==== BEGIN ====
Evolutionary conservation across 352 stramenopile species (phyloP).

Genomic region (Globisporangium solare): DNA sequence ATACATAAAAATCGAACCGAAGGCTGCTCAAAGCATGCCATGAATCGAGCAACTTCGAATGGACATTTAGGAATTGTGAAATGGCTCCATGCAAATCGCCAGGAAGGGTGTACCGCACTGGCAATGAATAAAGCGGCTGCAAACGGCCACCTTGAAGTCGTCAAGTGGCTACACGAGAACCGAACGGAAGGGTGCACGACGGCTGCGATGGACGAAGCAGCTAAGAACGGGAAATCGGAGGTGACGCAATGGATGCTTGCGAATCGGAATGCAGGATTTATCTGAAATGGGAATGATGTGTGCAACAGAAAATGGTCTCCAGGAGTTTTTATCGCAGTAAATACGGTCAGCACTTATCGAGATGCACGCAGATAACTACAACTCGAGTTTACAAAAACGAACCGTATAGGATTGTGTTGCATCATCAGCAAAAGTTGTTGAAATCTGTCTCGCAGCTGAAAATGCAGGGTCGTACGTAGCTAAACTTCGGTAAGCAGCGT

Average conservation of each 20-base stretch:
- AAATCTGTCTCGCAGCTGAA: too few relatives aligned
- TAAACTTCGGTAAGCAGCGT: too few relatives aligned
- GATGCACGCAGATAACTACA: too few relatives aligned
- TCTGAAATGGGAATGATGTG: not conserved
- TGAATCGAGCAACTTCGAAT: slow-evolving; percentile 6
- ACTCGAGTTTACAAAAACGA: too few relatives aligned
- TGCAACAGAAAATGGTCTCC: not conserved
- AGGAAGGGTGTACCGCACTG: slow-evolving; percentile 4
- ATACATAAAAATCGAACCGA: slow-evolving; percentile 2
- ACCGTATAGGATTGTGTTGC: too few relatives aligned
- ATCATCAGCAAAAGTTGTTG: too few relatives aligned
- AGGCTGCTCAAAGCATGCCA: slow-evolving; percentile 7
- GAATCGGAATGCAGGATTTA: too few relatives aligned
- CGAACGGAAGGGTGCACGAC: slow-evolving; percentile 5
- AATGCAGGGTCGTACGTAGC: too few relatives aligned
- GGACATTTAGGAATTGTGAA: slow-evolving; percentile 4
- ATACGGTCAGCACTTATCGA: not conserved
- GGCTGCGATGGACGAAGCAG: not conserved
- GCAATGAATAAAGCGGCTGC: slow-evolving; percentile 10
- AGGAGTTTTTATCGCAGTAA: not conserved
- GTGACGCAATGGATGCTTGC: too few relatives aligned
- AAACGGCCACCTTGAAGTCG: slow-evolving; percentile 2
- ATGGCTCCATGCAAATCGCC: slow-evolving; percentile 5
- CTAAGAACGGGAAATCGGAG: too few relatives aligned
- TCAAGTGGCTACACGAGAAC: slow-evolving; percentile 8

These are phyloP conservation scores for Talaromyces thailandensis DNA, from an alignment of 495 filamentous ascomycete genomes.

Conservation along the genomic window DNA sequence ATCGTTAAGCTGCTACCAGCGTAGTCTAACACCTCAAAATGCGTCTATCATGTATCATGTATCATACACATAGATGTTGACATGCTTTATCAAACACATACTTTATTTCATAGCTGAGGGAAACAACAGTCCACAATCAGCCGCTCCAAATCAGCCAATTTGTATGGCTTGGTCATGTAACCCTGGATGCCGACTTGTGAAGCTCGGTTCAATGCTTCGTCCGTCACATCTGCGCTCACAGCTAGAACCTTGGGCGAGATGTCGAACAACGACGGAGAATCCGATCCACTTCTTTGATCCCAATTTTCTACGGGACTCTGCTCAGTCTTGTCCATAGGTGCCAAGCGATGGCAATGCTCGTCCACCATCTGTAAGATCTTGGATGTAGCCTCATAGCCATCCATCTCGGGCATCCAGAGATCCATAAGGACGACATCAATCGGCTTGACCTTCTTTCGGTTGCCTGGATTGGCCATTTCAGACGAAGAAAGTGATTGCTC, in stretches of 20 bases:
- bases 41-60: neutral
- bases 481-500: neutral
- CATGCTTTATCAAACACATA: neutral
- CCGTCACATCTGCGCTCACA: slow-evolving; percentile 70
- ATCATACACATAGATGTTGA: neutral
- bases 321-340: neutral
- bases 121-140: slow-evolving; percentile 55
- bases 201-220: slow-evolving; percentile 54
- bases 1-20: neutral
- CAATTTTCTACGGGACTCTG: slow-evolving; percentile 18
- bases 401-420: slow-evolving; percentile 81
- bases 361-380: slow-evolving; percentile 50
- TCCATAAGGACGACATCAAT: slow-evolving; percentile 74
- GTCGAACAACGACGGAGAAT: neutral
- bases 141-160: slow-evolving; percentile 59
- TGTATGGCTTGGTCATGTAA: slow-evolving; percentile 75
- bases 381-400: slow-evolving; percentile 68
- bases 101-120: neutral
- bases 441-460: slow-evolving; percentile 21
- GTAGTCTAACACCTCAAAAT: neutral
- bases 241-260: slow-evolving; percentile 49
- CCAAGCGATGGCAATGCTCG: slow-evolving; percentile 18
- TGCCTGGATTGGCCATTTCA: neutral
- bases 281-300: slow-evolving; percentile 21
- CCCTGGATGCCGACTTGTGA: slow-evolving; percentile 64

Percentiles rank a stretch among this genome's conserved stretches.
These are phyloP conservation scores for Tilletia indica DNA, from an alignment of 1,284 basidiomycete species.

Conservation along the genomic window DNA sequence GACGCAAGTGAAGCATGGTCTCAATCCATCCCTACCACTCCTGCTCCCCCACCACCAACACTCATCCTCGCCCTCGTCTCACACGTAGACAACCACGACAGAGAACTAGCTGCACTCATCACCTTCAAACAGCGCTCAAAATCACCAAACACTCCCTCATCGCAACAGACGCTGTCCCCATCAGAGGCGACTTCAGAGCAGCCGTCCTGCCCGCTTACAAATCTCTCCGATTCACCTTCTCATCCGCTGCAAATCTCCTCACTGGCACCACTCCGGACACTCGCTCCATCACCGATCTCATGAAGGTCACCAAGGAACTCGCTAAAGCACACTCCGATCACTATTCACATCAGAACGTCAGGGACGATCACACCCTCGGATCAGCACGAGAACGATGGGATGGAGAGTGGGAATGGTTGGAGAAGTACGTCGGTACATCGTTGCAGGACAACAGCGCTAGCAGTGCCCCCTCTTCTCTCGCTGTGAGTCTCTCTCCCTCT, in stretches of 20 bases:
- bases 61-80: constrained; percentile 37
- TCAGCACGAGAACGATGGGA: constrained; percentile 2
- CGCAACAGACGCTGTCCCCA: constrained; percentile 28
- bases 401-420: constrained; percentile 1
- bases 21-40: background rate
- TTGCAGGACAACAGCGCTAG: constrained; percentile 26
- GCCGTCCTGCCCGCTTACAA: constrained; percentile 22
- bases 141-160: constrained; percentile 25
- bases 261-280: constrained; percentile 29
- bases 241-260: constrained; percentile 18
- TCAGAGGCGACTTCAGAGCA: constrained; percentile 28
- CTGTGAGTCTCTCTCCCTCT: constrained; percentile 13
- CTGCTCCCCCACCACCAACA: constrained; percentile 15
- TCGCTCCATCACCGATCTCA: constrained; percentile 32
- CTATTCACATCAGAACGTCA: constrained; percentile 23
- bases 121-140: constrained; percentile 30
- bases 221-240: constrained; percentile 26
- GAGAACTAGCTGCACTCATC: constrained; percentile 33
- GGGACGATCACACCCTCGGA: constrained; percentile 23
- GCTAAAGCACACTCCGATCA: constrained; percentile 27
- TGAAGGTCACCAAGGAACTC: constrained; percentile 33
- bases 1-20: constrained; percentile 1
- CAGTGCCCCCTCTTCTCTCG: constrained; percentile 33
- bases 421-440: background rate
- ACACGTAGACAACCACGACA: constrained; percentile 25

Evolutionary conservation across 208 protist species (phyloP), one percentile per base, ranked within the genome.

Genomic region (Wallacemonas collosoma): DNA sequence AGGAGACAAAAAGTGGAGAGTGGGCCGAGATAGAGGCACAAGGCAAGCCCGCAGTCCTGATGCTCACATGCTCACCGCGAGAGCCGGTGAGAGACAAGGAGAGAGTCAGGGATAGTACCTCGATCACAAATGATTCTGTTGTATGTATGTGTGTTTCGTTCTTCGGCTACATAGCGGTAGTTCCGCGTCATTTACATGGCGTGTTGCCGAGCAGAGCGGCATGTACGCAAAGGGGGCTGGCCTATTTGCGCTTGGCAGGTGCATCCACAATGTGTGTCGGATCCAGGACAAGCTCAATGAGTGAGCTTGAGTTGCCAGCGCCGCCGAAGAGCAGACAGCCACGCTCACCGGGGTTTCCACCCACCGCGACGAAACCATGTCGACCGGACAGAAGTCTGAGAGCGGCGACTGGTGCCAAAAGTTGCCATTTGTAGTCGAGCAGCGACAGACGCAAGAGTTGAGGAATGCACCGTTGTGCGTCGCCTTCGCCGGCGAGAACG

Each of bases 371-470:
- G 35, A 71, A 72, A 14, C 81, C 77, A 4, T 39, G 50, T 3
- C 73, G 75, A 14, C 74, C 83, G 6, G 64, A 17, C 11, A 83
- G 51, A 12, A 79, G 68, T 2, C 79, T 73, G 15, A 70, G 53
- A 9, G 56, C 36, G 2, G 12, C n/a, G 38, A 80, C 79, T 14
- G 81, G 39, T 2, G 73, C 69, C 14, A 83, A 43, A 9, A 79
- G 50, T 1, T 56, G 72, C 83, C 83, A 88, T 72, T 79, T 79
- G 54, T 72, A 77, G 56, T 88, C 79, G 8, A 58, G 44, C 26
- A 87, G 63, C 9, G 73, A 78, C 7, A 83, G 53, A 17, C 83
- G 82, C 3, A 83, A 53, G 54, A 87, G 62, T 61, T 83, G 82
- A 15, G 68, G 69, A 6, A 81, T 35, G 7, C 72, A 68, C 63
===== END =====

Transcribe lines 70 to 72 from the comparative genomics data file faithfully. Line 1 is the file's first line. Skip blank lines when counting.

- CTGTGAGTCTCTCTCCCTCT: constrained; percentile 13
- CTGCTCCCCCACCACCAACA: constrained; percentile 15
- TCGCTCCATCACCGATCTCA: constrained; percentile 32